It’s apparently more tricky than anybody thought to figure out how many South Carolina voters need photo IDs. This week, the State Election Commission released an updated estimate of how many registered voters don’t have photo IDs. The previous estimate was 178,000. On Thursday, they said it was probably 217,000 — or about 40,000 more.
Then Friday, the commission said that they may have further underestimated the numbers, by excluding more than 74,000 people who haven’t voted since 2006. The state attorney general’s office wants some more information about those newly discovered.
“We’re going to talk with the S.C. Election Commission and figure out what analysis they used to come up with their numbers,” said Deputy Attorney General Bryan Stirling. He said he expects that to happen early next week. Then they’ll either submit new information to the DOJ or ask that the Election Commission go back and recalculate, he said.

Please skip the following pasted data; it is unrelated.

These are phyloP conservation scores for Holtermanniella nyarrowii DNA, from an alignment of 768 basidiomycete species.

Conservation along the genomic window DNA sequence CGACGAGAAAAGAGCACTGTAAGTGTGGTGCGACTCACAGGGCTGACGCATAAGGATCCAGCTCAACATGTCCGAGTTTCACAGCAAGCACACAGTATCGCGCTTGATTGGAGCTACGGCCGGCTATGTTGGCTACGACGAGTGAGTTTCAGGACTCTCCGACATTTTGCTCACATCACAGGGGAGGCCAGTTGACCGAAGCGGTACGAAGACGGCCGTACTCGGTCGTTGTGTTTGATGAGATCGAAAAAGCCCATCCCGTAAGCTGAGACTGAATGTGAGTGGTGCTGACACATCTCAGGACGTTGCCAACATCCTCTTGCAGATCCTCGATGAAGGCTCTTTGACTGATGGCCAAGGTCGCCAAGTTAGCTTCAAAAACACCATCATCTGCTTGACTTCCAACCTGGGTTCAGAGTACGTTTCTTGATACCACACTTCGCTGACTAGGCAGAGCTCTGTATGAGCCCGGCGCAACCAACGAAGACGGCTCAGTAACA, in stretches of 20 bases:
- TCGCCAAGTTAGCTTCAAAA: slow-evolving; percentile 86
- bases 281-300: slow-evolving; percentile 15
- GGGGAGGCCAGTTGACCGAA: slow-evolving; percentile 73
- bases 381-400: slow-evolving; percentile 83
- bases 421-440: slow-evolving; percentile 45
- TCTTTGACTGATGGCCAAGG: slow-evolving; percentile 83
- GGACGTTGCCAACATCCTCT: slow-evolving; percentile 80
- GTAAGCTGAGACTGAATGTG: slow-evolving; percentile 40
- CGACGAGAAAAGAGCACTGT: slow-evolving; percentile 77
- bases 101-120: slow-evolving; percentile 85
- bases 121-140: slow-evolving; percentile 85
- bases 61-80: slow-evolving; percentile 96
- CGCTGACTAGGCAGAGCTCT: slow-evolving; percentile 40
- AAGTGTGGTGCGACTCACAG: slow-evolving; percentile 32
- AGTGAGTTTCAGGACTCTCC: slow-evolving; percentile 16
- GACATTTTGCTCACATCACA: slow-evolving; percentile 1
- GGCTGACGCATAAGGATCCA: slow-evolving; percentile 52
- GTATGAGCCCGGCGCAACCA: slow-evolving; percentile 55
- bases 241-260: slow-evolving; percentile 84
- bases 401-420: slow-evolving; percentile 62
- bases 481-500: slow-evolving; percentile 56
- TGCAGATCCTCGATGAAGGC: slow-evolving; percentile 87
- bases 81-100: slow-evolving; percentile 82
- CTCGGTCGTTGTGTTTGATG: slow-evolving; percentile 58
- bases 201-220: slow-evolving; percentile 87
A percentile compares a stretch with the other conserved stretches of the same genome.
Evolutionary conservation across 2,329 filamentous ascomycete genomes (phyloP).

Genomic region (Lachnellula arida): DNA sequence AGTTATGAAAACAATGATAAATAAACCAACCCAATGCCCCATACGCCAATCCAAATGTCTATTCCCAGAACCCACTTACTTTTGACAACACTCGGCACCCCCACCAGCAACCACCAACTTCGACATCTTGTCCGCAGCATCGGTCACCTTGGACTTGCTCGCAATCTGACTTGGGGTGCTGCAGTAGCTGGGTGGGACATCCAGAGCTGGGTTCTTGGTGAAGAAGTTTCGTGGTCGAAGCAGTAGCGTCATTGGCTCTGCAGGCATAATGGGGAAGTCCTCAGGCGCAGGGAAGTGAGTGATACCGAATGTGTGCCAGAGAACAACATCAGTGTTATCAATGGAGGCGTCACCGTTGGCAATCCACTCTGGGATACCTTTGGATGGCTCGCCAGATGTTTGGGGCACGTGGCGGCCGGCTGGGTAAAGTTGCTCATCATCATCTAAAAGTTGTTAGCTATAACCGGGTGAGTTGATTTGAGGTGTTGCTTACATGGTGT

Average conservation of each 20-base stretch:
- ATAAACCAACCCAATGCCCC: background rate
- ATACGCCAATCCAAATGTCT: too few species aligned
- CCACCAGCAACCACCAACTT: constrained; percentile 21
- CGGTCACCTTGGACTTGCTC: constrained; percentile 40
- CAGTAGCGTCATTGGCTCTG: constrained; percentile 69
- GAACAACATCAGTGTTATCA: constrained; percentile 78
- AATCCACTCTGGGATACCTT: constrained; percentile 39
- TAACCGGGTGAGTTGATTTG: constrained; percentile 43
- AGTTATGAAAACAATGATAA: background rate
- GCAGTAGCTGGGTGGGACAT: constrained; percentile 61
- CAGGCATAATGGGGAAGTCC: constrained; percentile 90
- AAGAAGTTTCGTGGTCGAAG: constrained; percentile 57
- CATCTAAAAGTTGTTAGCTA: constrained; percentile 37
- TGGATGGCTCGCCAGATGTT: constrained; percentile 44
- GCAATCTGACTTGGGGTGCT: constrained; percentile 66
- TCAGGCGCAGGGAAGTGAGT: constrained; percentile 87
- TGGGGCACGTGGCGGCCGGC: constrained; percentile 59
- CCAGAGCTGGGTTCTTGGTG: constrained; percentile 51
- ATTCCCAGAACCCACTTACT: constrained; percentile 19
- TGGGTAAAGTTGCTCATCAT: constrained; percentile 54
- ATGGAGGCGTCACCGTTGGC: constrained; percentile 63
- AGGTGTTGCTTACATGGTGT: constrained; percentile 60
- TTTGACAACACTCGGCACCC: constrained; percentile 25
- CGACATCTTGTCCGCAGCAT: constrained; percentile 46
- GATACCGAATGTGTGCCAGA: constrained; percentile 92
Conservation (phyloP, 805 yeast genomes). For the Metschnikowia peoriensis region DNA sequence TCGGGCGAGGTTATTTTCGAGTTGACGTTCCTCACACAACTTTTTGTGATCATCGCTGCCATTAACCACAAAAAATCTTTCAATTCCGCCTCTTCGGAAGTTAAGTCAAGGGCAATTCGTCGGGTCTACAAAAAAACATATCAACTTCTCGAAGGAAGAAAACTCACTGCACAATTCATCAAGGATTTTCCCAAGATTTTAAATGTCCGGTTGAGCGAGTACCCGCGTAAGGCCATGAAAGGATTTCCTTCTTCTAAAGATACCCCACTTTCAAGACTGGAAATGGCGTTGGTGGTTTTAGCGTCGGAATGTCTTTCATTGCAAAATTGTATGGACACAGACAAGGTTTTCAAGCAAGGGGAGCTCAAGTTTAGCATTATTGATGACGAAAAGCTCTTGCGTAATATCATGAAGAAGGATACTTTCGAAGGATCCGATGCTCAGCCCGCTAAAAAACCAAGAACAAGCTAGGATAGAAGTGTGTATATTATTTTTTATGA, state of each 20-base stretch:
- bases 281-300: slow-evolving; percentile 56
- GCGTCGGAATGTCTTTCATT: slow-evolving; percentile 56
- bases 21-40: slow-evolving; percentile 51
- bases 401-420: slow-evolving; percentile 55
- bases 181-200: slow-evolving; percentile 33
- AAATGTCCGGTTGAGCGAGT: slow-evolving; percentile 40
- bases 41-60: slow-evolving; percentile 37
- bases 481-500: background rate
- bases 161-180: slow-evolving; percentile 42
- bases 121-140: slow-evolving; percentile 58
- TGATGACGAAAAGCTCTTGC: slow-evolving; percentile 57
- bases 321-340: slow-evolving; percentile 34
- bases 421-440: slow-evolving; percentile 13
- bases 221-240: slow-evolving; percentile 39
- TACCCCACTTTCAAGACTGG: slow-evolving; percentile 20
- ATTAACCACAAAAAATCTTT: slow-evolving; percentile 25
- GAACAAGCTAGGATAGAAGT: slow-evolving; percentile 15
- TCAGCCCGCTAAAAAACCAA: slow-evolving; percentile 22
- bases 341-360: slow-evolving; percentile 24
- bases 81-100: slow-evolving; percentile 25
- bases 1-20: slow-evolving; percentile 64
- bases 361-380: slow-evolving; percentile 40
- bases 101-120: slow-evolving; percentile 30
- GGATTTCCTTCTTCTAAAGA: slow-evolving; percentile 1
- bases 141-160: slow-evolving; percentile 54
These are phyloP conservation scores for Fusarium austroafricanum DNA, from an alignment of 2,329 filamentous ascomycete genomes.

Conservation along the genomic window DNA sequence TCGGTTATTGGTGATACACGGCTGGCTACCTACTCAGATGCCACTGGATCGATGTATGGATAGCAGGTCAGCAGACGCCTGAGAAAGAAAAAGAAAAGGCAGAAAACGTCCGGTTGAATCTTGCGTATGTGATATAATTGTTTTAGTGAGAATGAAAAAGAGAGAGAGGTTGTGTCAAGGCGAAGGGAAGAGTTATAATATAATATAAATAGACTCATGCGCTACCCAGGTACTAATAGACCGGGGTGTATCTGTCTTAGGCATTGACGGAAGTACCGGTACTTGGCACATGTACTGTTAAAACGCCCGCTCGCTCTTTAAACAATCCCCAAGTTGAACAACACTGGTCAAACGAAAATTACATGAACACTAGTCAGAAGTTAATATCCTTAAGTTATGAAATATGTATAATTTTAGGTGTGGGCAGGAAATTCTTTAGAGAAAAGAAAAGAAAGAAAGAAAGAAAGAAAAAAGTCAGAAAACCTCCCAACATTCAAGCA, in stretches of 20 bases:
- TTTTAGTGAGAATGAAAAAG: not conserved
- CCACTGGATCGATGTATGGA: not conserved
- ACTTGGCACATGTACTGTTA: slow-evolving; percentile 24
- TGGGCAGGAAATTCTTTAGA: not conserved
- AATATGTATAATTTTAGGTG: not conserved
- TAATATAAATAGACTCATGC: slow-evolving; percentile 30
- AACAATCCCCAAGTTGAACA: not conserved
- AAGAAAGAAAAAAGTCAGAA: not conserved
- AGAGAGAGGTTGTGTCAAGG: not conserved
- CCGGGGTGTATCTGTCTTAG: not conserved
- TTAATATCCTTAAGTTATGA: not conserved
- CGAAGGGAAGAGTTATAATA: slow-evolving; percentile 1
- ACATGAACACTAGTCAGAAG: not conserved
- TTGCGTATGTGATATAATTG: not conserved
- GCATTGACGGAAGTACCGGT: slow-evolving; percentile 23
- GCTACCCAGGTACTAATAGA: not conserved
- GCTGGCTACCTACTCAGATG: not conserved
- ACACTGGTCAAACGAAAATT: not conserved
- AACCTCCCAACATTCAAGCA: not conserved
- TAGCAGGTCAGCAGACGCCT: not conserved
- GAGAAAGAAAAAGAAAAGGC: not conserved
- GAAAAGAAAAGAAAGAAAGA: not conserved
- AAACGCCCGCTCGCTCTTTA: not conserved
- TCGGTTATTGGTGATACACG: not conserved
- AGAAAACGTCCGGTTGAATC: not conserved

So, in one week we’ve gone from 217,000 to potentially more than 290,000 people. Of course, that’s minus the 21 people who signed up for rides to local DMV offices Thursday. If the DMV could register 21 people a day, every day of the year, it would take 38 years to get everybody covered.
Might not work out for the folks who want to vote Nov. 8 in the local municipal elections in the Lowcountry, or in the GOP primary, which for all we know could be next week.
The one-two punch of few people taking advantage of the free rides and the realization that even more people could be affected by the new law should be food for thought for all concerned.
Of course, this is all to fix a problem that has not been documented to exist in this state, namely, one person posing as another person to vote.